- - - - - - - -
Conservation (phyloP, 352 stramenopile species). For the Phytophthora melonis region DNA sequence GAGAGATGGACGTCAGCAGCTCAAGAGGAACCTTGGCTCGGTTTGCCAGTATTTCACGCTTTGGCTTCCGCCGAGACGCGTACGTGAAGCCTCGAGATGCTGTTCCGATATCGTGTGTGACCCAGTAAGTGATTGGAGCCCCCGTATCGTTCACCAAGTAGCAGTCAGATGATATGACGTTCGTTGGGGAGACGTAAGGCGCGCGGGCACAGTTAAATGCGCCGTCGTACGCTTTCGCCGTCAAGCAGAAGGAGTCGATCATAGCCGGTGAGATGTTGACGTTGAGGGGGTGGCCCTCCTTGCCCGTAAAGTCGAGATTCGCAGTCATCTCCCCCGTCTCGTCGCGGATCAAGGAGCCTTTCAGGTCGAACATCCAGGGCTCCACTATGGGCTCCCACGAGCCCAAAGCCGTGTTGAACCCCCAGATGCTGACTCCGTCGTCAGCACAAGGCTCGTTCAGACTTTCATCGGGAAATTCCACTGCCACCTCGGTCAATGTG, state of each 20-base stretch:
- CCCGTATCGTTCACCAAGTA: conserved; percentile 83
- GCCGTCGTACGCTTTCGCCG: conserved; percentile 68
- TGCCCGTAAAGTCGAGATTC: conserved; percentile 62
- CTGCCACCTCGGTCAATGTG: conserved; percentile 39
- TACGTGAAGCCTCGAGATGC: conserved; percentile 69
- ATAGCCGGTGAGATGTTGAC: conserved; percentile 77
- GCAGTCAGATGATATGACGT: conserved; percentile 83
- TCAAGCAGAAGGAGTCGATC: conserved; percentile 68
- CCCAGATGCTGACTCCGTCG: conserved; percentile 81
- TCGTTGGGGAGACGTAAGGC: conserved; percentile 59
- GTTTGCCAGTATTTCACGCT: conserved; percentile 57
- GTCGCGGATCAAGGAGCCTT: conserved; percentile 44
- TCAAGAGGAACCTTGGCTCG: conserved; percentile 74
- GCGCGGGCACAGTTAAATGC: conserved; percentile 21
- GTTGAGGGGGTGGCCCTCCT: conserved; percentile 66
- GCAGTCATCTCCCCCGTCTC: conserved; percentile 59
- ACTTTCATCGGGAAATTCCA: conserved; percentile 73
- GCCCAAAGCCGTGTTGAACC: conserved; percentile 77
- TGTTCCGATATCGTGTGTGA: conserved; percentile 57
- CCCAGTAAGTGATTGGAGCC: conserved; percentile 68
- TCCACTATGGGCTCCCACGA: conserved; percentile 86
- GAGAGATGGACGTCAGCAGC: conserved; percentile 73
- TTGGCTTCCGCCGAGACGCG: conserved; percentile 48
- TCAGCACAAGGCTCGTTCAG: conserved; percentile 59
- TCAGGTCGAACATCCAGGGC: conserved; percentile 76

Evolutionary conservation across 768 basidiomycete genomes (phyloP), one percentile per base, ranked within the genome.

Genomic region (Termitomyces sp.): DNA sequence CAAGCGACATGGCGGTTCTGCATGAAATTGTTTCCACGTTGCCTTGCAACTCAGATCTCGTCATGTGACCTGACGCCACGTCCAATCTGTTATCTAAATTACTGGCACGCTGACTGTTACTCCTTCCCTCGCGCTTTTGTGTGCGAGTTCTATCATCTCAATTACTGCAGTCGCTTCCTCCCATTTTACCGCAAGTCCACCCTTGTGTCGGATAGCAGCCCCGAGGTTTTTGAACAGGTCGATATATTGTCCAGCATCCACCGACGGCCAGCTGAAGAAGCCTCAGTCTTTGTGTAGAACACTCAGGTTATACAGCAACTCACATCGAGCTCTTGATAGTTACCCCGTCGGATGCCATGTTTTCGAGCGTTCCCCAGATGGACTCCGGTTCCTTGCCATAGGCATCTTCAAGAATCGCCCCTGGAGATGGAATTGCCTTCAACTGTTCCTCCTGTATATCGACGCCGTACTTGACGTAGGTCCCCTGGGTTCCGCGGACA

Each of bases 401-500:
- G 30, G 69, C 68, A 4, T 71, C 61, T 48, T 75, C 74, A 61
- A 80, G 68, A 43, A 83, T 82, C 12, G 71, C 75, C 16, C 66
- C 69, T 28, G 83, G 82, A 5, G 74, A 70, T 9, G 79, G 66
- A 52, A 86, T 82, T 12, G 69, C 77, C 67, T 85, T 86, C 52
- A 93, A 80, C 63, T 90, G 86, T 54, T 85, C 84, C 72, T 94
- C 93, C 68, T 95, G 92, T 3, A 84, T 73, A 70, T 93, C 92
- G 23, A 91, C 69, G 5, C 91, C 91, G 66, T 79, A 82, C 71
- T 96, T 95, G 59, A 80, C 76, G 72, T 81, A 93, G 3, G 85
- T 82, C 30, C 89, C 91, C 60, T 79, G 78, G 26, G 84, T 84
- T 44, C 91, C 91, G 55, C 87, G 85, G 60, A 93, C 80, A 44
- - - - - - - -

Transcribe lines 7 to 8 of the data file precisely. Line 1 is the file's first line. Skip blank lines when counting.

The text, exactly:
- ATAGCCGGTGAGATGTTGAC: conserved; percentile 77
- GCAGTCAGATGATATGACGT: conserved; percentile 83